Akri is a standard Kubernetes extension, using two custom resource descriptions, a controller, and a way of implementing device plug-ins. Once installed, you write an Akri definition for your device in YAML and stored in a Kubernetes etcd configuration database. Then the device plug-in acts as an agent, finding hardware that matches your definitions using supported discovery protocols, before using the Akri controller to manage it through a broker running in a Kubernetes pod that exposes the device and its APIs to your application code.
Akri installs from a Helm chart in a Deis Labs repository, and once installed and configured can be used to define and manage services. For example, using devices with udev support, you can quickly discover a pool of attached cameras and use them as part of a streaming video application. If a device is exposed in /dev for your cluster, it’s usable. You can connect to remote devices with the appropriate drivers and network services.
Currently two discovery protocols are supported: udev and ONVIF (Open Network Video Interface Forum), both for network video devices. Udev is a Linux kernel device manager and detects currently attached devices as nodes in /dev. Microsoft notes that Akri is extensible and wants the community to add more protocols and more devices. You may need to develop your own discovery protocols for devices where there’s no standard, which offers an opportunity for Akri to become a development hub for both de facto and de jure device discovery.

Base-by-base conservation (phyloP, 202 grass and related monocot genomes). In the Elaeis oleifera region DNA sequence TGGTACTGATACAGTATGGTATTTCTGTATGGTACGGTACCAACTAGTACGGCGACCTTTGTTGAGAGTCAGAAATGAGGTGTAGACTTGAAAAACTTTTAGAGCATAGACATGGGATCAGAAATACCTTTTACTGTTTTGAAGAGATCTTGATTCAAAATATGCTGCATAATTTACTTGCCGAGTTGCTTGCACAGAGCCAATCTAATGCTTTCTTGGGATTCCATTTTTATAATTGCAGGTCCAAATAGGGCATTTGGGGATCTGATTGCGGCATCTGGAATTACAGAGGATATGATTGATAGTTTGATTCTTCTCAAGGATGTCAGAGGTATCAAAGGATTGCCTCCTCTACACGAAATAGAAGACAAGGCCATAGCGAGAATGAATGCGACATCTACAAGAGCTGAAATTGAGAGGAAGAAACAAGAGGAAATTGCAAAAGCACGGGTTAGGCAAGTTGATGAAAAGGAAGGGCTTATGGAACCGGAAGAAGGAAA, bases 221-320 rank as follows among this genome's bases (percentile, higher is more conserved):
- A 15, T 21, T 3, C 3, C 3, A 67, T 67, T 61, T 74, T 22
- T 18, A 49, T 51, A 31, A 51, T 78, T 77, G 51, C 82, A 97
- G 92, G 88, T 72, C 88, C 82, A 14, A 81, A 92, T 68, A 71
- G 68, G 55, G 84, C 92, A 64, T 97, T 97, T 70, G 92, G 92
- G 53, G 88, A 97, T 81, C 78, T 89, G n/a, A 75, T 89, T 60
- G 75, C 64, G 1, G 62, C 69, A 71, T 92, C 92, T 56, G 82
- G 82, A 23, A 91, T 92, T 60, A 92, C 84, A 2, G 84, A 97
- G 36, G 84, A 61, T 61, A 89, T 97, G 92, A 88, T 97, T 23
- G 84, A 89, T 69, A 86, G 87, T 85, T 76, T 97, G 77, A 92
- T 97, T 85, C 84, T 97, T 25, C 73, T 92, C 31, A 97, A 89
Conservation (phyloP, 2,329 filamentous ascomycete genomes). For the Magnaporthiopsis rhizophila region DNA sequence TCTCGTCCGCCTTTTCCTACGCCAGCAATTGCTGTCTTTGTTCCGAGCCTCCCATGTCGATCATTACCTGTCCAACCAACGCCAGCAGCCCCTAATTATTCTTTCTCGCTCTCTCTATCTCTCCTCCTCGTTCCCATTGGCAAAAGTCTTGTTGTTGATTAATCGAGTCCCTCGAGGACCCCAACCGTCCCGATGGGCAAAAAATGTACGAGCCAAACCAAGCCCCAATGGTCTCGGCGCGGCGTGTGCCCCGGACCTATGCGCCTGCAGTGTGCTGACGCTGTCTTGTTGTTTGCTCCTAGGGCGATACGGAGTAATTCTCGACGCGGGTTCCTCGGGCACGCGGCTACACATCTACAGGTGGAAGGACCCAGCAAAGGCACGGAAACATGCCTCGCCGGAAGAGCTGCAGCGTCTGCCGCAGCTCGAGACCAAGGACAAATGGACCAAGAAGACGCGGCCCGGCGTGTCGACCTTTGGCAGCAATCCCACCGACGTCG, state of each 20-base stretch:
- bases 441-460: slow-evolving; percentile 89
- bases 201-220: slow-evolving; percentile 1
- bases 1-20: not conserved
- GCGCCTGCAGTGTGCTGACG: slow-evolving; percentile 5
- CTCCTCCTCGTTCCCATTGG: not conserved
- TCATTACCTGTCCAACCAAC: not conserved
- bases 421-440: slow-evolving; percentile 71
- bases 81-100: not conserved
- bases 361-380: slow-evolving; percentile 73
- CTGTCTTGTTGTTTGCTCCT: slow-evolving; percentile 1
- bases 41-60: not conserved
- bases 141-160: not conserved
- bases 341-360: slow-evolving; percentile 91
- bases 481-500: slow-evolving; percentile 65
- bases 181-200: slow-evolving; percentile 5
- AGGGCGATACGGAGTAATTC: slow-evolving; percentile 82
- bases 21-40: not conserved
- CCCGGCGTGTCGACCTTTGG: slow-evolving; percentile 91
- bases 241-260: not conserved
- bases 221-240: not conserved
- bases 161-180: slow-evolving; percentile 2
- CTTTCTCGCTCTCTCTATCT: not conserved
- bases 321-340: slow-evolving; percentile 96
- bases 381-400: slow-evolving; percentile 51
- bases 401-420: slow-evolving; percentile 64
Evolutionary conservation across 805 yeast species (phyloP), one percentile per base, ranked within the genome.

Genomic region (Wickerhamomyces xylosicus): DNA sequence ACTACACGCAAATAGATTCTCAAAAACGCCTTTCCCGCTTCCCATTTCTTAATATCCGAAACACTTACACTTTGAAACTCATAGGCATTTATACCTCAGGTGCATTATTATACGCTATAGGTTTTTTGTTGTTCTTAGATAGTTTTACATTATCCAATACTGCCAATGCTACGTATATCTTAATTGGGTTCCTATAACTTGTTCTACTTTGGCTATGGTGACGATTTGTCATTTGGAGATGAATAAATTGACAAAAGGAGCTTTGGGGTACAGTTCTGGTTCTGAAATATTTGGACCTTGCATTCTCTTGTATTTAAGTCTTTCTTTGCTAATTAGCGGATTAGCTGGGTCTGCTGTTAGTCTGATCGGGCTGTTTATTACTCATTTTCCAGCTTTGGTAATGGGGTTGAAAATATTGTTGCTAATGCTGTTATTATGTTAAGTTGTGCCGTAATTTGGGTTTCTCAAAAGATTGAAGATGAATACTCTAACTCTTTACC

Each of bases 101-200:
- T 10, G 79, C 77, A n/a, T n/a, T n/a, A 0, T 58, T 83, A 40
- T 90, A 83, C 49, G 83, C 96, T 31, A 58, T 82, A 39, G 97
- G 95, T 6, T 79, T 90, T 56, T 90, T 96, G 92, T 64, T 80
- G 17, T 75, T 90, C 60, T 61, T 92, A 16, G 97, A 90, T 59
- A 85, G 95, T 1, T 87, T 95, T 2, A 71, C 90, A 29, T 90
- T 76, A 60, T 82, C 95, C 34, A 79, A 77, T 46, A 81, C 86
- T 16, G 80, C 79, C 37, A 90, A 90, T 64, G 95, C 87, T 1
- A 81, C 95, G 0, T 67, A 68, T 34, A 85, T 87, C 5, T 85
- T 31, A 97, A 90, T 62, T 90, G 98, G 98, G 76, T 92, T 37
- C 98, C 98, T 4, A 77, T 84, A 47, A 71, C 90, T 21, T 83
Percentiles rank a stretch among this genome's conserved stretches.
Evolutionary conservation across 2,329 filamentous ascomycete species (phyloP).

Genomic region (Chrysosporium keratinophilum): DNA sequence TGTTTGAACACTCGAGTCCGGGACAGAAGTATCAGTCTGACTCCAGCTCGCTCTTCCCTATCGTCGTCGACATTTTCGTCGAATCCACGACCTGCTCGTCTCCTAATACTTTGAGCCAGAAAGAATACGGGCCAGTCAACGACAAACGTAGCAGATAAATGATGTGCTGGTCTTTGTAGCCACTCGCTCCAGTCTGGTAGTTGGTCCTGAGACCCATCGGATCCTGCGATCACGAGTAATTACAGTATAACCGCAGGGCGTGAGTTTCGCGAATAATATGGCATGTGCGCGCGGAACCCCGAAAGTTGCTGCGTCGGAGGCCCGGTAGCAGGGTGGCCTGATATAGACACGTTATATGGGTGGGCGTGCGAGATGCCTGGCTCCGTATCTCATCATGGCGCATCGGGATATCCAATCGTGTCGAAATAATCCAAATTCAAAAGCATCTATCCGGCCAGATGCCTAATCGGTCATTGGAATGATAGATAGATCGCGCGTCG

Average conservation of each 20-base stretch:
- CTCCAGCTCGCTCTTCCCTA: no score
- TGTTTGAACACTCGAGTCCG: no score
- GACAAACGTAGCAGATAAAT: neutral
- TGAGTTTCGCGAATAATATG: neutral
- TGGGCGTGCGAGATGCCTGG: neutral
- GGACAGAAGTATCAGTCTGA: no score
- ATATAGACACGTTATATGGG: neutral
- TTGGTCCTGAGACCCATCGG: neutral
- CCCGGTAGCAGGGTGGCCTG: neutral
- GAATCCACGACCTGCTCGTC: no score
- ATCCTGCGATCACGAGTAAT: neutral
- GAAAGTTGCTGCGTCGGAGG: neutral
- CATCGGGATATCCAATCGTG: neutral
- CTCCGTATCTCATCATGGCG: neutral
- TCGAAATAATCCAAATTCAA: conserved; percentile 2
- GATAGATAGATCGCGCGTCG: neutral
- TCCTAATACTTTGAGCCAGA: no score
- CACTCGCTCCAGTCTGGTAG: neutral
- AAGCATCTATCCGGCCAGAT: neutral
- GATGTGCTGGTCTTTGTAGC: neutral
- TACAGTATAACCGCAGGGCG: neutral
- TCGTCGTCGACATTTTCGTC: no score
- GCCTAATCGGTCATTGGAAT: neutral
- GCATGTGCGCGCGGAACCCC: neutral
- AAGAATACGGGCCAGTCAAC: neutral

Microsoft has published a roadmap of the protocols it plans to support. These include the OPC UA industrial automation protocol, the Bluetooth and LoRaWAN wireless protocols, and a basic IP address scanning capability.
Since udev is part of Linux, it’s a widely available, flexible protocol that offers applications rules to help manage and exclude devices. For example, your application can be configured to only work with devices from a specific vendor, or that output can only be certain image types or have specific capabilities. Sample configuration files in Microsoft’s Akri documentation and tutorials will help you get started.
Once a device is detected it’s attached to an Akri broker pod, ready for use with your application. You can tune the number of broker pods deployed to add redundant pods that can keep a service running if a broker crashes. A set of environment variables in the helm chart manages the connection specification, for example controlling resolution and frame rates. You can change these to configure brokers to work with your choice of services.
Run Akri where you want, how you want
You don’t need a full install of Kubernetes to run Akri; it’s able to run on both K3s and MicroK8s. Either is suitable for small-scale edge controllers and application hosts, building clusters on a small number of nodes and on low-powered devices like Raspberry Pis. With Ubuntu now supporting the Pi 4, it’s easy to get a MicroK8s host running at low cost and with low power requirements. (I’d recommend running off SSD rather than an SD card though, to improve system reliability.)
The initial release of Akri is limited, but it shows a lot of promise. Microsoft is launching early to build a community around the project, intending to hand it over to a foundation as soon as possible. With many possible protocols to support, it’s clear that Microsoft can’t deliver them all, so by offering an open-source platform the community has an opportunity to scratch their own itches and provide tools that help everyone. With a lot of interest in Kubernetes at the edge and in both K3s and MicroK8s, it’ll be interesting to watch how Akri evolves and develops during the next few years. For now it looks like Microsoft is delivering the right tool at the right time.